For Congress in VirginiaTOOLBOX Resize Print E-mail Reprints Monday, October 30, 2006
AFTER SIX terms in Congress representing Northern Virginia's 11th District, Rep. Thomas M. Davis III , a one-man political whirlwind, is a force to be reckoned with. Energetic, practical and astute, he is a deal-maker's deal-maker who has used his considerable clout as chairman of the House Government Reform Committee to good effect.
One example is his bill to give the District of Columbia's delegate in Congress full voting rights -- a proposal that would, at last, enfranchise the District's mostly Democratic residents while placating the GOP by adding a second new congressional seat for mostly Republican Utah. Another example is his important proposal to ensure Metro's future with $1.5 billion in federal funding over a decade -- a fat carrot conditioned on Maryland, Virginia and the District together dedicating an equal amount to the transit system. The bill, which still faces hurdles in the Senate, is a smart and creative bit of legislating.
Mr. Davis is a partisan Republican but also a moderate and a pragmatist who knows how to strike deals with Democrats. That alone makes him part of a small fraternity and an important one for a congressional district that is itself politically moderate -- and increasingly Democratic.
His Democratic opponent, Andrew Hurst, is a thoughtful, articulate lawyer. He has bruised Mr. Davis by spotlighting his partisanship and fundraising -- voting with the Bush administration the great majority of the time and sharing his own campaign cash with right-wing Republican candidates for Congress elsewhere. However, Mr. Hurst, whose own local civic involvement has been slight, concedes he is no match for the incumbent on local issues.
In Virginia's 8th District, we have been critical of Rep. James P. Moran Jr. , a Democrat whose past bouts of hot temper, atrocious judgment and ethical bumbling cast doubt on his fitness for office. Nor have we forgotten his pernicious remark that Jewish Americans bore special responsibility for leading the nation into war in Iraq.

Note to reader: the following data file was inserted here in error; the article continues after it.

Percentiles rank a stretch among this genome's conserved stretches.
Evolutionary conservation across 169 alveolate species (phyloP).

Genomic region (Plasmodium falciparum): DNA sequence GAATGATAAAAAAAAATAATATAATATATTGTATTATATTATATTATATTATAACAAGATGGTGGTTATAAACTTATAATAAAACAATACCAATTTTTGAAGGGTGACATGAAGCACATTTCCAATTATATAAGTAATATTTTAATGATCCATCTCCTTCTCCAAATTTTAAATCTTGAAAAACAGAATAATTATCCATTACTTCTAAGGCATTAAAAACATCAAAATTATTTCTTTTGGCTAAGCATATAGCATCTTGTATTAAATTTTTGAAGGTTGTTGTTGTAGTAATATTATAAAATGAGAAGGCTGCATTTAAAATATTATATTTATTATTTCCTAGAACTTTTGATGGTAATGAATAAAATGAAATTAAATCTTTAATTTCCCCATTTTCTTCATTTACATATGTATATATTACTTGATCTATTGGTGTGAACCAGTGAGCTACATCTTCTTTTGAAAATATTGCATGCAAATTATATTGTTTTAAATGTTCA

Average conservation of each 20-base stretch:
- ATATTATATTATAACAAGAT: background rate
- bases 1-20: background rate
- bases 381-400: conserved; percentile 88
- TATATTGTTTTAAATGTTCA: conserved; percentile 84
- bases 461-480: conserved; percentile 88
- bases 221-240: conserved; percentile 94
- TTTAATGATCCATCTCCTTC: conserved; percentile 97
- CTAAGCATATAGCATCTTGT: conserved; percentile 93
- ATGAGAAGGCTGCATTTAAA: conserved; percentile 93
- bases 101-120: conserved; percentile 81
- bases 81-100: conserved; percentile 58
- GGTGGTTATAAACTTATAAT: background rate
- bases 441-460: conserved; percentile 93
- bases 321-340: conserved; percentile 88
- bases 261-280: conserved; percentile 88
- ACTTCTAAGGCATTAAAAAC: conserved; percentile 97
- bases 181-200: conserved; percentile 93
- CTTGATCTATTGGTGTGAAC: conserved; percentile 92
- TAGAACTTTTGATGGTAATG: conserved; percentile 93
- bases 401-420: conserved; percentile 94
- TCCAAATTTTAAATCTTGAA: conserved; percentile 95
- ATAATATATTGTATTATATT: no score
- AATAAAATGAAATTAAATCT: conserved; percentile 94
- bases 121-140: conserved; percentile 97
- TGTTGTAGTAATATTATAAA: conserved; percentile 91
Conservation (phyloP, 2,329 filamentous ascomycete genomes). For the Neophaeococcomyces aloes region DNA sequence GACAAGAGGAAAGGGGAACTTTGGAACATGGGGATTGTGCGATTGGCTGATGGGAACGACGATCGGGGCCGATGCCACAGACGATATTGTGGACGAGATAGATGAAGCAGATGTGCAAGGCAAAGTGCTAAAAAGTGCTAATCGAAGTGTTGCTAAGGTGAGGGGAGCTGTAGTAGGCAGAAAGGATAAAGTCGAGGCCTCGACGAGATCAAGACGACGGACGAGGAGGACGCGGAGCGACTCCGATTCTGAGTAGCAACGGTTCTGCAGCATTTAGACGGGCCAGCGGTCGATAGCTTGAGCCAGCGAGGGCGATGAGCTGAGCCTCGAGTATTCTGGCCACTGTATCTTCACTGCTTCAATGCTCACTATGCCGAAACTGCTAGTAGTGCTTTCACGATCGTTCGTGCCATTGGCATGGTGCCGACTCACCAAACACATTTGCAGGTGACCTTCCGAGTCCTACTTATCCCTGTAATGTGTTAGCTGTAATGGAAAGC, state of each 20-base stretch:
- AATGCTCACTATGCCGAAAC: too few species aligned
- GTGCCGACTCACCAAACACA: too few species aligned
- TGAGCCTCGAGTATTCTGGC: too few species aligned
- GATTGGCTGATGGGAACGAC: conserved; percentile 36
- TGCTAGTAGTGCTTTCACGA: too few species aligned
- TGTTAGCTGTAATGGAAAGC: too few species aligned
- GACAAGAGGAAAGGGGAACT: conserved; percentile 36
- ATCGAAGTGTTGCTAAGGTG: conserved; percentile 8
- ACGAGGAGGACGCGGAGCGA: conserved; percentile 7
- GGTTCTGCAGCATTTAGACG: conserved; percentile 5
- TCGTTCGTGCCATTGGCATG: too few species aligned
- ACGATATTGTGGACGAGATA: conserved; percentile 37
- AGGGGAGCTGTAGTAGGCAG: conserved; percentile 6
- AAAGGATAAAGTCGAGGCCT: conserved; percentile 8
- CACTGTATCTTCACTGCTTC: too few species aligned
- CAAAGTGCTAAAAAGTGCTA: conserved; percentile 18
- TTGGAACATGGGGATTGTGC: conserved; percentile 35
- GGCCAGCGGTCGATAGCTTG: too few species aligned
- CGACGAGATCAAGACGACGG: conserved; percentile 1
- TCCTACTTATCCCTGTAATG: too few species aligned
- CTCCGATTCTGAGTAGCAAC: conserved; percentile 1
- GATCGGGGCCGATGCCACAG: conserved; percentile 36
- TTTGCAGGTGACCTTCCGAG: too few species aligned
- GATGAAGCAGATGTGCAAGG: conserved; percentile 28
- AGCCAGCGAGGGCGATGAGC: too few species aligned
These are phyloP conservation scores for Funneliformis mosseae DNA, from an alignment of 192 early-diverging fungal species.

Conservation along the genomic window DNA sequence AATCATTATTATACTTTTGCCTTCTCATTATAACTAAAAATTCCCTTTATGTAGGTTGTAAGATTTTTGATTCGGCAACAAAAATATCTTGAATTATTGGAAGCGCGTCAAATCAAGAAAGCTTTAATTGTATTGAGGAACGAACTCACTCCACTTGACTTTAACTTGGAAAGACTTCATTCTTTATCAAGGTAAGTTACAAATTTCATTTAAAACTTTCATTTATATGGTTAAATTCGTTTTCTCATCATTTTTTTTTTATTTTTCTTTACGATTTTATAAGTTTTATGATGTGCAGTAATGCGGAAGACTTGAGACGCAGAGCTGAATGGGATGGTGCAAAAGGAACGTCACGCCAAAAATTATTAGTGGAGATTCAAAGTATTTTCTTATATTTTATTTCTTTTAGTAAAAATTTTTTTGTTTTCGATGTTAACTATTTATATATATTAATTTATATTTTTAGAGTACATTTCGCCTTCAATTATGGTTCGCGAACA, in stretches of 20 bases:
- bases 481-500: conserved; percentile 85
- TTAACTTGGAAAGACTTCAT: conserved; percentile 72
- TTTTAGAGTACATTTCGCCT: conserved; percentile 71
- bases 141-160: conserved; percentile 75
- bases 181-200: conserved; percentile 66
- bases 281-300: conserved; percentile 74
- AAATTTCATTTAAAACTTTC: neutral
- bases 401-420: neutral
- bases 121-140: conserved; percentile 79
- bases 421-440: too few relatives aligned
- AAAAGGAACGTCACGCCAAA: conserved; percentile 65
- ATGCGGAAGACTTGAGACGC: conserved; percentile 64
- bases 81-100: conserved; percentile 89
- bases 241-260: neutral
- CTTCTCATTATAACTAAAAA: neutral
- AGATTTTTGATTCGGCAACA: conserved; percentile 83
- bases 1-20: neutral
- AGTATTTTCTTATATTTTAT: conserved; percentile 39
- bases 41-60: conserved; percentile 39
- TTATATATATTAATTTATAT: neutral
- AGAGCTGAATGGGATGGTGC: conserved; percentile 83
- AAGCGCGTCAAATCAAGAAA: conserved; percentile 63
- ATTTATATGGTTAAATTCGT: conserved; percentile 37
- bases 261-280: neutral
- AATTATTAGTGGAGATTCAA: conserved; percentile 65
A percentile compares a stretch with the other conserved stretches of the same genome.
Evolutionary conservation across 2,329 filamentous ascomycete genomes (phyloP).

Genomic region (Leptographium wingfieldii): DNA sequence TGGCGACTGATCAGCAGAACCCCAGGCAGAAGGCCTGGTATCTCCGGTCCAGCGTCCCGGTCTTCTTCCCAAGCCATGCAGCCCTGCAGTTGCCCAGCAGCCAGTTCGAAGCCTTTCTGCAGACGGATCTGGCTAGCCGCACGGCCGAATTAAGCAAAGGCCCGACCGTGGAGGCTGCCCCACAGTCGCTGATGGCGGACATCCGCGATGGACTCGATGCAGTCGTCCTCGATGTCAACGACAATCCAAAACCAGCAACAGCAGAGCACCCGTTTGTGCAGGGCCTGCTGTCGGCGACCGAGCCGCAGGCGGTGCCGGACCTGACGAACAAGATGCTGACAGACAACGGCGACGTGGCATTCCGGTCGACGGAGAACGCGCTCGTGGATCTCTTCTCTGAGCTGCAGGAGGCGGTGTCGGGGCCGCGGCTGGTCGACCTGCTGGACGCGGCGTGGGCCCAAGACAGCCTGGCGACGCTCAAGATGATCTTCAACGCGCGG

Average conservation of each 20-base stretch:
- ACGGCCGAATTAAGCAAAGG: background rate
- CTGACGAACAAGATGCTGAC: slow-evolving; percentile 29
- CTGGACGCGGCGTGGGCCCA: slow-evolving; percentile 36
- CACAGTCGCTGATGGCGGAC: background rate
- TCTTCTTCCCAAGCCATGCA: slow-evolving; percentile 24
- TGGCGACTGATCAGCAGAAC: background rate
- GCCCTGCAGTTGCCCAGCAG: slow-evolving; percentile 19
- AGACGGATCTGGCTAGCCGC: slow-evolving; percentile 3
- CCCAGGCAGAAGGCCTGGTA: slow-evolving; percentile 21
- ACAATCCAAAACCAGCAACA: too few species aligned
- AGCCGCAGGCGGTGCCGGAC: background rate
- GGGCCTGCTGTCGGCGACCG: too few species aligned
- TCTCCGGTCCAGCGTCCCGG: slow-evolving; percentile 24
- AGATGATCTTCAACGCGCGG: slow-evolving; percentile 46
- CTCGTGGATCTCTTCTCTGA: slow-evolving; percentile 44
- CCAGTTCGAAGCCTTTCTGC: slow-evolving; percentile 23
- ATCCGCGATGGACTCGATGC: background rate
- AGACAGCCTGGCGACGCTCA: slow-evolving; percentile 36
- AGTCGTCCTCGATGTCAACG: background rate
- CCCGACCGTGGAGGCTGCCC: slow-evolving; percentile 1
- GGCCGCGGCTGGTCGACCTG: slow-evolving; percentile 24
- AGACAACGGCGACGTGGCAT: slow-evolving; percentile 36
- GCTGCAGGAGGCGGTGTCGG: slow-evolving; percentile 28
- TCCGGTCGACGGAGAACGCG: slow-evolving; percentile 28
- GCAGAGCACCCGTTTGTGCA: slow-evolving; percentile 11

However, neither major party has come up with a viable alternative to Mr. Moran, and after more than two decades in public office, including five years as mayor of Alexandria and 16 years in Congress, he appears unlikely to be dislodged. Mr. Moran has broken with his party in backing sensible free-trade measures and is pressing for infrastructure improvements to help absorb the 20,000 new military employees whose jobs are to be relocated to Fort Belvoir. He had a decent record in the past two years in Congress. He is well liked by many of his constituents, who have been willing to overlook his missteps because he remains conscientious about his duties in office and attentive to local concerns. There is something to admire in all that, and it is the basis for our endorsing him this year, with the above-stated reservations.
By contrast, his Republican opponent in this year's race, attorney Tom M. O'Donoghue, is a blank slate on issues of special concern to the 8th District. Mr. O'Donoghue, a major in the Army Reserve and a veteran of Iraq and Afghanistan, is intelligent and eager to serve. But having all but ignored local questions during the decade-plus he has lived in Northern Virginia, he is ill-equipped to represent the area in Congress. An independent candidate, James T. "Jim" Hurysz, is running a hard-line anti-growth campaign; he has little local support.
In Virginia's 10th District, we endorsed Rep. Frank R. Wolf , a Republican, in a previous editorial.
© 2006 The Washington Post Company